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Microsoft Closely Monitors New Vista Vulnerability

Microsoft is aware and acknowledges that it has new zero-day vulnerability. The company has announced on December 23, 2006 in Microsoft's security blog posting that the exploit's 'proof of concept' code is valid.

The security blog said that the company has publicly released the 'proof of concept' that attacks the Client Server Runtime Subsystem (CSRSS). The CSRSS launches and closes applications as one of its functions.

Mike Reavey, operations manager of the Microsoft Security Response Center, has assured that the company is keeping an adequate watch on what it is being posted by public. The posting appeared for the first time on December 15, 2006 in a Russian language forum. It affects "csrss.exe", which is the primary executable for the Microsoft CSRSS.

In Reavey's words, apart from discussing the vacation, the reason for his writing on the blog is that they are monitoring the developments linked to public posting of the "proof of concept" code. The code targets a component in the CSRSS.

The code makes an impact on all existing Windows system, (including Vista), however, apparently, it's not highly dangerous. This is because it needs an attacker to access to a network prior to applying the code.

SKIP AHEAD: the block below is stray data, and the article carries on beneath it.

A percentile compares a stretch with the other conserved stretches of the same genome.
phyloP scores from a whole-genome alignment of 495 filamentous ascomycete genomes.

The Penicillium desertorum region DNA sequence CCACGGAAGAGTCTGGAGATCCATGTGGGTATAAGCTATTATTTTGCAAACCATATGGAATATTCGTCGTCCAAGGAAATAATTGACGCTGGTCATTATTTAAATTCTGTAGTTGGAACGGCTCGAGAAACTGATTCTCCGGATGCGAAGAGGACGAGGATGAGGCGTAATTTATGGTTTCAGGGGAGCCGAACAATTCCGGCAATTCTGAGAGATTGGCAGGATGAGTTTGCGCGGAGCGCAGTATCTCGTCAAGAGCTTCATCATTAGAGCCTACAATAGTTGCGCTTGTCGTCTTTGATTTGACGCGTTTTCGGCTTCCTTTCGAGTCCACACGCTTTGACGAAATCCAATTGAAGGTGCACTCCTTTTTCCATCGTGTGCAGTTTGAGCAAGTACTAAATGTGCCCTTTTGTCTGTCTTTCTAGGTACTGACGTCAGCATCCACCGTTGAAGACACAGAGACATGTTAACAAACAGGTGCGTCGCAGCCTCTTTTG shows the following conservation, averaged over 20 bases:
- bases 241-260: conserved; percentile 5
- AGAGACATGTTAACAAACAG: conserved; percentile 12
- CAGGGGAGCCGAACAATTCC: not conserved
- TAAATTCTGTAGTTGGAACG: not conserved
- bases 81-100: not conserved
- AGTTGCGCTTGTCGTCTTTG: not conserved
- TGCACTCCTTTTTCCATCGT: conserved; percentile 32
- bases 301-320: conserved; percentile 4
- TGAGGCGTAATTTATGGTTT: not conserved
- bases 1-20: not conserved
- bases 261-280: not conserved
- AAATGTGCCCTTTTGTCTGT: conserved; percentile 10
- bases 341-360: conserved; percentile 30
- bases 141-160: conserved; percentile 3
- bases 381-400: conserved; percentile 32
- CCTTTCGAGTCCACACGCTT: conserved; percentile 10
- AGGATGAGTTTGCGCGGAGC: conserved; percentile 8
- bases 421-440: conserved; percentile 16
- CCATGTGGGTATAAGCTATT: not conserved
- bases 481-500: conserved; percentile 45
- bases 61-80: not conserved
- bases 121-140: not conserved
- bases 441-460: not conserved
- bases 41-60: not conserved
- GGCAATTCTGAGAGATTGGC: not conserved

With the appropriate access, an attacker could plant malicious code in the CSRSS, thereby assigning himself privileges to the extent that of an administrator, cautioned Thomas Kristensen, CTO, Secunia. Since the execution of the code requires somebody to be already using a computer or have acquired access to a network, Secunia has labeled the flaw as "less critical".
Reavey added that the findings are preliminary and Microsoft has enforced its emergency response team, which includes experts from different fields examining the issue deeply to assess the full range and potential of its impact on Microsoft's customers. The firm has, however, not detected any public attack due to this exploit code.

The technique involved in the attack and the manner of its exploitation shows the absence of a real protection for end users. Therefore, the only protection is to have adequate patches and up-to-date malware, spyware, and virus scanning software.

Related article: Microsoft Patches Live OneCare to Tackle Quarantined E-Mails

ยป SPAMfighter News - 28-12-2006

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